We spent a year Teaching English in China and although our friends and family back home claimed to work more hours in a week than we worked in a month, we still maintain that our teaching jobs in China were hard work!
I’ve had plenty of labour intensive jobs, from working on the oil rigs in Northern Canada to running a printing press in Calgary, but none of them resulted in the same kind of fatigue. There’s no question about it, working on the oil rigs was the most physically demanding job I’ve ever had and will certainly ever have. But after a long day of teaching English in China, I was tired in a different way.
Being in front of a class of 8-12 kids may sound like a piece of cake, and in comparison to many jobs, it is, but keeping a ridiculously high energy level while playing games and hollering at the top of your lungs can be very tiring…if not a bit nerve-wracking!
I was somewhat lucky because I had older students to teach (Grade 1 – 7), the majority of Dariece’s classes were kindergarten! She had to be upbeat and interesting the whole time in order to keep her students’ attention.
On Saturdays and Sundays we worked from 8:30 – 5:30 with 1.5 hours for lunch and another 45 minutes in breaks spread out over the work day. It may sound like a lot of breaks throughout the day but during them, we would plan the lesson for our next class.
By the end of the weekend, our throats were dry and scratchy, our heads were pounding from the relentless squeal of primary children, and our bodies were dehydrated from sweating in 99% humidity – Chinese people don’t like to turn the air conditioning on, which resulted in a constant battle between the foreign teachers and the Chinese staff, students and parents!
Of course, we still loved our jobs. Every day at work was fun and the kids always made us laugh with the hilarious remarks they would make. It was a great feeling to watch the students we taught go from one level to the next before finally reaching the point that they could properly communicate with us.
But for all of you out there who are planning to teach English as a second language, BE WARNED! It can be the most exhausting job you’ll have. Many of our fellow colleagues and other foreign teachers at other schools in China had a different teaching method than us.
Some teachers were quieter and not as upbeat and to be honest we didn’t agree with that method of teaching. The students get bored easily and in order for them to learn and have a good time, you need to engage them as much as possible.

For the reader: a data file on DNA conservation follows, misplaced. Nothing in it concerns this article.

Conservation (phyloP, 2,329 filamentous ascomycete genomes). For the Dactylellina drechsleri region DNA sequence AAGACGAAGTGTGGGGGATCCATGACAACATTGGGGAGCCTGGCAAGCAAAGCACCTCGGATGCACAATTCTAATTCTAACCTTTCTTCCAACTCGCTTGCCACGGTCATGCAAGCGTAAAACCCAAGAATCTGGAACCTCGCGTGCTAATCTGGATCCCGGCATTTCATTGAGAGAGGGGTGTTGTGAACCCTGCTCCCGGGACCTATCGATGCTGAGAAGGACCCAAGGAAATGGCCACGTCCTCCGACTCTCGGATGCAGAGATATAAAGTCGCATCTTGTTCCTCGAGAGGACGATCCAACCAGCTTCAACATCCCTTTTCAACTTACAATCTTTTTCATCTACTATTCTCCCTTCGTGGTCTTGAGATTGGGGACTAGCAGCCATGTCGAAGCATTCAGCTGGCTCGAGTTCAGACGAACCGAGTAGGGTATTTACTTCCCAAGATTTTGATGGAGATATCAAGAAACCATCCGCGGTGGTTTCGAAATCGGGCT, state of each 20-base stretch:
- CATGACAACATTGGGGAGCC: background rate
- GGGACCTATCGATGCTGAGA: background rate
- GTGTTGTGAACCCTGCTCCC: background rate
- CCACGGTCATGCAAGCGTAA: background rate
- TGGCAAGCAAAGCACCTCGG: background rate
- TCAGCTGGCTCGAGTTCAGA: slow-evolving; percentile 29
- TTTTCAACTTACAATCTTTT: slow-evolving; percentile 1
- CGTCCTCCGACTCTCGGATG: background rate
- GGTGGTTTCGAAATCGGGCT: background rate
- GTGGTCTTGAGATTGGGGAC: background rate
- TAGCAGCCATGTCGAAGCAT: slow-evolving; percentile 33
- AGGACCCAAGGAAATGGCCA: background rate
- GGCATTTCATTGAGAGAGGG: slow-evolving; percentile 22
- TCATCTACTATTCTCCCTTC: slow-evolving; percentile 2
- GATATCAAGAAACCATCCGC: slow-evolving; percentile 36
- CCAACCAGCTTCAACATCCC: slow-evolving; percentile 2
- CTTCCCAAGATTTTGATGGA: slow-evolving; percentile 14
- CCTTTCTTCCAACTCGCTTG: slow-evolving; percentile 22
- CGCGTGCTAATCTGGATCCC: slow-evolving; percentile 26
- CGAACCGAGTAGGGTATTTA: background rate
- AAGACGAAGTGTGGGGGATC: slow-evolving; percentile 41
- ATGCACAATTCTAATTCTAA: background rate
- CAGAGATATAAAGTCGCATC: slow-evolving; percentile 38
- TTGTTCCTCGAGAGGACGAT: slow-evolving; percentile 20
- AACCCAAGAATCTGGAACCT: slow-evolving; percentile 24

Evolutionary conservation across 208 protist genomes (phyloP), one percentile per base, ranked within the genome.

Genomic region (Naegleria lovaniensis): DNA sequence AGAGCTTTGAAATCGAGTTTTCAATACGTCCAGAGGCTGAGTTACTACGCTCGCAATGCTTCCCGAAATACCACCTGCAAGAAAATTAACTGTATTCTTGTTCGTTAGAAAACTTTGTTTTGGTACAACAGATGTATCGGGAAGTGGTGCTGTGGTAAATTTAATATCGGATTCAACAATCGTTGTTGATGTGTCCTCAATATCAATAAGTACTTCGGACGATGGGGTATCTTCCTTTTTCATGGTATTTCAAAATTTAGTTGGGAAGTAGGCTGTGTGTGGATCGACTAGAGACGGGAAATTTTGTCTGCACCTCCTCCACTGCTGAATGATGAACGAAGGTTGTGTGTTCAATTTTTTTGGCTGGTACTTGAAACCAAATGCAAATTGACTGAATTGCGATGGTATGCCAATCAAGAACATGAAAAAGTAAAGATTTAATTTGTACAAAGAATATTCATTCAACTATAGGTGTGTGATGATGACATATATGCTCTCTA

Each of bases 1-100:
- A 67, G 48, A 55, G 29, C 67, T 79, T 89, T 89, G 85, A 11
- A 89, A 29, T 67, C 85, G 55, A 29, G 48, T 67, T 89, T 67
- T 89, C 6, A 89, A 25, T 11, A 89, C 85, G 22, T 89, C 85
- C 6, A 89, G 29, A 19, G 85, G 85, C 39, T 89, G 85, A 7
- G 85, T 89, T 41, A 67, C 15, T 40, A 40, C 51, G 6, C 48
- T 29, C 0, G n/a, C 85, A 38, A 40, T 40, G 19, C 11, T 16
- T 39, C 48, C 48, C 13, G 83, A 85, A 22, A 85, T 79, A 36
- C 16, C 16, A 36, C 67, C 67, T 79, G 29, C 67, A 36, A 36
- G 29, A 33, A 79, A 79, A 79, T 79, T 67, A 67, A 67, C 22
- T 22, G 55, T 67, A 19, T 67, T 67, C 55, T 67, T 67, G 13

We were extremely happy to have only worked 16-20 hours per week, but I think if we had to work more than that, we would have probably lost a lot of energy and ended up teaching those “boring” classes I was talking about.
This may sound like laziness to people at home who work 16 hours/day, but I’d be surprised if that same person could last 8 hours in front of a class of kindergarten or primary students!
We suggest staying hydrated and trying to sit or relax while the kids are playing. This will help keep your energy up while teaching. We always had a bottle of water in the classroom with us, even if the students weren’t allowed to drink…
Another idea for keeping your energy levels up (and keeping a sane mind) is to teach your students to raise their hands when they have a question, rather than yelling it out.
Probably the most draining aspect of the job is answering 100 questions at once. We also decided to make bookwork time silent time, which really helped to calm the students down.
It’s also important to stay healthy and in shape. Working closely with 100 kids a week means that your body has to be ready for an overload of germs.
When you’re a teacher, colds seem to last forever because you’re constantly irritating your throat by hollering enthusiastically at your class, which can draw out your symptoms for 3 weeks or more. We suggest taking vitamins, getting enough sleep and doing exercise while living in China, all of which will help to keep you healthy and have a sharp mind.
Teaching English in China is a very special experience and if you’re making a lifestyle change to be a teacher instead of working in a factory or in a cubicle, you’ll never regret it. It’s the ideal job for travellers and it makes every day an adventure.
Just being in a new country is an amazing feeling, and being able to teach English to eager children is just icing on the cake.
Have we scared you out of teaching in China?! I hope not. Are you a teacher or planning to be one? Tell us your experiences or ask us questions in the comment box below!
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